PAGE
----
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ARC wins prestigious architectural award

AWARD WINNER: The Academic Resource Centre has won a design excellence award from the Ontario Association of Architects. (Photo by Ken Jones.)

by Aurora Herrera

The Academic Resource Centre at the University of Toronto Scarborough has won an architectural design award from the Ontario Association of Architects (OAA).

Designed by Brian MacKay-Lyons in association with Rounthwaite, Dick & Hadley Architects, the Academic Resource Centre (ARC) was among 15 structures from across the province to win an award in the organization’s Design Excellence category.

“The ARC building is a signature addition to the U of T Scarborough campus, and it is well conceived and integrated into that precinct of the larger campus. The library space was particularly commended,” said Shirley Blumberg, chair of this year’s jury. “Design excellence considers all aspects of a building, aesthetic design and social and environmental sustainability.”

The award recognizes the quality of design in the structure, said Ted Relph, a geography and social sciences professor at U of T Scarborough. The former special advisor to the principal on campus development, he attended the OAA awards ceremony and annual meeting, and accepted the prize on behalf of the campus community.

“The exterior of the building is considered to be visually very powerful, with strong shapes that echo the forms of the original poured concrete buildings of the Humanities Wing,” said Relph. “The ARC is clad in copper – a material that will weather and age in a distinctive way – and that is very unusual. The interior is based on a strong grid of walkways and sightlines, and continues the interior pedestrian street system of the original 1960s buildings.”

Bright as a new penny, the copper-clad facility opened in 2003 with several hundred additional study spaces, improved work space and other features. Inside the library, the Sun Microsystems Informatics Commons provides a large computer study area. The 9,000-square metre facility also features a 500-seat theatre that can be used for musical performances as well as academic lectures. Using a simple palate of wood, copper and concrete, the design was described as creating a series of accessible spaces with light-flooded interiors.

The OAA is a self-governing organization that represents 2,500 licensed architects across the province, as well as 1,200 intern architects, and 750 associates who are honorary, lifetime, retired, and student partners. There are 1,325 architectural practices in Ontario. The organization recognizes and awards outstanding architectural work at its annual meeting. This year’s OAA meeting was held in Niagara Falls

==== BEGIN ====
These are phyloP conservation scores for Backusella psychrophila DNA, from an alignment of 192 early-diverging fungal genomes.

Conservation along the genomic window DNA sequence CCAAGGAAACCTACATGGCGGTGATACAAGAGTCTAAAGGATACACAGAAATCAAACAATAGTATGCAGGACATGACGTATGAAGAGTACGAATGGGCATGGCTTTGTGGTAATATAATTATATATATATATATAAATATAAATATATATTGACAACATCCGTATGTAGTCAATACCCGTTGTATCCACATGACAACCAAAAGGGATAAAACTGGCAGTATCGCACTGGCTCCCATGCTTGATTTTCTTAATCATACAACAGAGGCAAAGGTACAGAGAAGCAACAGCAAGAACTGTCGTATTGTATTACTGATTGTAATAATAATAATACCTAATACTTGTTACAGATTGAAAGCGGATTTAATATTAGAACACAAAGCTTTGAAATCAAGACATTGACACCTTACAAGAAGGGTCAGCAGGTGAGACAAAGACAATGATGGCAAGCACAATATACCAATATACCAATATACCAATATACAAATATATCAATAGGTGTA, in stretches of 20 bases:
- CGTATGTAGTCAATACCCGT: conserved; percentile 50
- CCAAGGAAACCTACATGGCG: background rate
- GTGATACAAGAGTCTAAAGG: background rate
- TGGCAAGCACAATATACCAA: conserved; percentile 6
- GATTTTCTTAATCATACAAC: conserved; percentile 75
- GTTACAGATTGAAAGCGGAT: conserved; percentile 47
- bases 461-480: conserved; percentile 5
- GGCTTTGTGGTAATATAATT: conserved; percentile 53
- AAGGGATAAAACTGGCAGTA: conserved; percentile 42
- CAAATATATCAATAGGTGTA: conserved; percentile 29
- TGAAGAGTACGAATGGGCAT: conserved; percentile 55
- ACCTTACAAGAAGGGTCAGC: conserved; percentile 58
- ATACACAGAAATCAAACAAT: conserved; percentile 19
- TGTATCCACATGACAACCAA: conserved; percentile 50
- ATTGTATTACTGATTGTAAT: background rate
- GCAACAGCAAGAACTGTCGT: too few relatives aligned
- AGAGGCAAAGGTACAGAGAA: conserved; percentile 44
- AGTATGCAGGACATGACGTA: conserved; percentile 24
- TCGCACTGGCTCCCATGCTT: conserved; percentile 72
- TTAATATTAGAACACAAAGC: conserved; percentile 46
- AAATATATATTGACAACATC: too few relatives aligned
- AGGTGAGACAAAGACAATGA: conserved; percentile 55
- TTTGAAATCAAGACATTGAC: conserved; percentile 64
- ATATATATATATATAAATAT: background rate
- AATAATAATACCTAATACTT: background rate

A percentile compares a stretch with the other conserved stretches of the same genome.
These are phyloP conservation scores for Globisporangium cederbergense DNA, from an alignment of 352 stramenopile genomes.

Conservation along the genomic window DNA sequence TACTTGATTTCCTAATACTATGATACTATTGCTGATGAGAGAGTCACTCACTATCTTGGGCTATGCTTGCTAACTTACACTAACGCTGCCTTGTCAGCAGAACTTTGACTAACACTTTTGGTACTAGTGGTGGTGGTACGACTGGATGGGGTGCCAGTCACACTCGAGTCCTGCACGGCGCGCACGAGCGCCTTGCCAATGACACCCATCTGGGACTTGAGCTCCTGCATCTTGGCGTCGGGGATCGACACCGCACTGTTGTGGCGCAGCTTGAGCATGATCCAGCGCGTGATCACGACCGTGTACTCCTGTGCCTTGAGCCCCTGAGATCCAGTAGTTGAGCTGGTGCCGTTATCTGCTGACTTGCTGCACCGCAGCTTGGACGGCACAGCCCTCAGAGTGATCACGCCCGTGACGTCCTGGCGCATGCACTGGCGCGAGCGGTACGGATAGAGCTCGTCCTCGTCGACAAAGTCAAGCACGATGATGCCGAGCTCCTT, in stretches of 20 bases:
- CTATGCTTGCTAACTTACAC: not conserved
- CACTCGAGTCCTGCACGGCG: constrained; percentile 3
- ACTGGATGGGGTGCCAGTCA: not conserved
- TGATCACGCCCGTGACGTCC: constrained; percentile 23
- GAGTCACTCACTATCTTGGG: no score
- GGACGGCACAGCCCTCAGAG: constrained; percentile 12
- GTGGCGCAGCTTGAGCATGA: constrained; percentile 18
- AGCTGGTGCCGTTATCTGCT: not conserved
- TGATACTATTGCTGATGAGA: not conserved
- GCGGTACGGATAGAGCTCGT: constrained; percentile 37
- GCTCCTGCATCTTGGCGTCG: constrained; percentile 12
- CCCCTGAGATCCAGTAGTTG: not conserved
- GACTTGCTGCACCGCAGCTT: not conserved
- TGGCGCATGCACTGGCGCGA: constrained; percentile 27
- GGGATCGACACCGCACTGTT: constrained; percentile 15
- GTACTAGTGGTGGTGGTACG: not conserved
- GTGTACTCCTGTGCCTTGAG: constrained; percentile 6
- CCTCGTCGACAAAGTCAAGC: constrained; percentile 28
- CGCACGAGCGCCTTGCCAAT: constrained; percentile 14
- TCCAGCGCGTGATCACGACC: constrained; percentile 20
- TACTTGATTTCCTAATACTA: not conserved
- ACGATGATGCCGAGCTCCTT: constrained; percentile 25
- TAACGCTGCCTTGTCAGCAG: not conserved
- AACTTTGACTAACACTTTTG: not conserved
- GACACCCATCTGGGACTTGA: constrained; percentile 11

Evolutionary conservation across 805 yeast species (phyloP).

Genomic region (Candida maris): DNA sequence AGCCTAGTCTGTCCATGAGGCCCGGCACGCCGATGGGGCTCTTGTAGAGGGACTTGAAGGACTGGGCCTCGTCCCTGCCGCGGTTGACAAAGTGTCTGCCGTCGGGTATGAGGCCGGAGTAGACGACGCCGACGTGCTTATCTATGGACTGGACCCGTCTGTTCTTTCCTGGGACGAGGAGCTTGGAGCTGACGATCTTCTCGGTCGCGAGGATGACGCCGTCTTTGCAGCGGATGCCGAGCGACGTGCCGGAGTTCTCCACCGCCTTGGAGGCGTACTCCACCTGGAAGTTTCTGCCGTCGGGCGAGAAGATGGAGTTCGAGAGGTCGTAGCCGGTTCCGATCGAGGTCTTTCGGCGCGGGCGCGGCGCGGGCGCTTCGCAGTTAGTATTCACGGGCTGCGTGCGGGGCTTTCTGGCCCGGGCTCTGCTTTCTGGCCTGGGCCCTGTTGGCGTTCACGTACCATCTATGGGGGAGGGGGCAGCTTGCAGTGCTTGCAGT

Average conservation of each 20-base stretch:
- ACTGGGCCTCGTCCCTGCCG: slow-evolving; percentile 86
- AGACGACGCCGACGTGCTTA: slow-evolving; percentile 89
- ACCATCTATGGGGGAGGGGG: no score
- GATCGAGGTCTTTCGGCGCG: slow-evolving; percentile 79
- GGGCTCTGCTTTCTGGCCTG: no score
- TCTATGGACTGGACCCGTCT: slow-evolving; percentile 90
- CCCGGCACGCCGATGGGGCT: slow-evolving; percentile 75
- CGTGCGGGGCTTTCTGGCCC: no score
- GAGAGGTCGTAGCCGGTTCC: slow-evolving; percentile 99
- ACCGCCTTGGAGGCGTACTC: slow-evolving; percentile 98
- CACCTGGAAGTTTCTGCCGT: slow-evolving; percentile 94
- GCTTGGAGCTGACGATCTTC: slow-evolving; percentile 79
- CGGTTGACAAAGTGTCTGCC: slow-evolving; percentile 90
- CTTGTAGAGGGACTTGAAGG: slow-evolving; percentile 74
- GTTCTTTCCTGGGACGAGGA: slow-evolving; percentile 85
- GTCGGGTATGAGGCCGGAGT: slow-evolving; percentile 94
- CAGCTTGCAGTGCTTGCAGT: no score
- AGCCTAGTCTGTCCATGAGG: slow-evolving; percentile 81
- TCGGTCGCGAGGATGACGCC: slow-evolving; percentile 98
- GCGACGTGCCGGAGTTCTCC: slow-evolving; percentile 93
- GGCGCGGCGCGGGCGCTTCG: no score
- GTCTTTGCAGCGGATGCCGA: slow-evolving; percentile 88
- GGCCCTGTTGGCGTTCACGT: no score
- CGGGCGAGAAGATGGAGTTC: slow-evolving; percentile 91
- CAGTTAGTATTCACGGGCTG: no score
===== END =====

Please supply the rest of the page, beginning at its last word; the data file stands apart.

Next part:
This is the ARC’s first architectural award, according to Relph. The considerations were based on six categories: creativity, context, program, environment, good design is good business, and legacy. Creativity is defined as innovation in the design solution; context is the contribution the structure brings to the community; program is the role played by the architect in addressing unique issues; environment is the level of sustainability; good design is good business examines how well the business and architectural goals of the client are met; and legacy examines the ability of the architect to reach a new height in excellence. In total, the organization received 162 submissions to three categories; Design Excellence, Concepts and Presentation; and Best Emerging Practice.

The ARC was completed in 2003 and was the first new large building erected on campus since 1971. According to Relph, it replaced the existing library and more than doubled the size of the original facility. Funding for the ARC project was supported by the Government of Ontario.

Three other University of Toronto buildings were also honoured by the OAA. The St. George campus was recognized for the Multi-Faith Centre for Spiritual Study and Practice on the St. George campus. The University of Toronto Mississauga excelled with two buildings: The Hazel McCallion Academic Learning Centre and the Recreation, Athletic and Wellness Centre. In addition, several more University of Toronto buildings have earned other prestigious architectural awards from other groups and institutions recently. For details on the others, click here. 

For more on the Ontario Association of Architects and the 2008 awards, visit:

Aurora Herrera is a fourth-year student in the joint journalism program offered by U of T Scarborough and Centennial College. She is currently working as an intern in the office of marketing and communications.

© University of Toronto Scarborough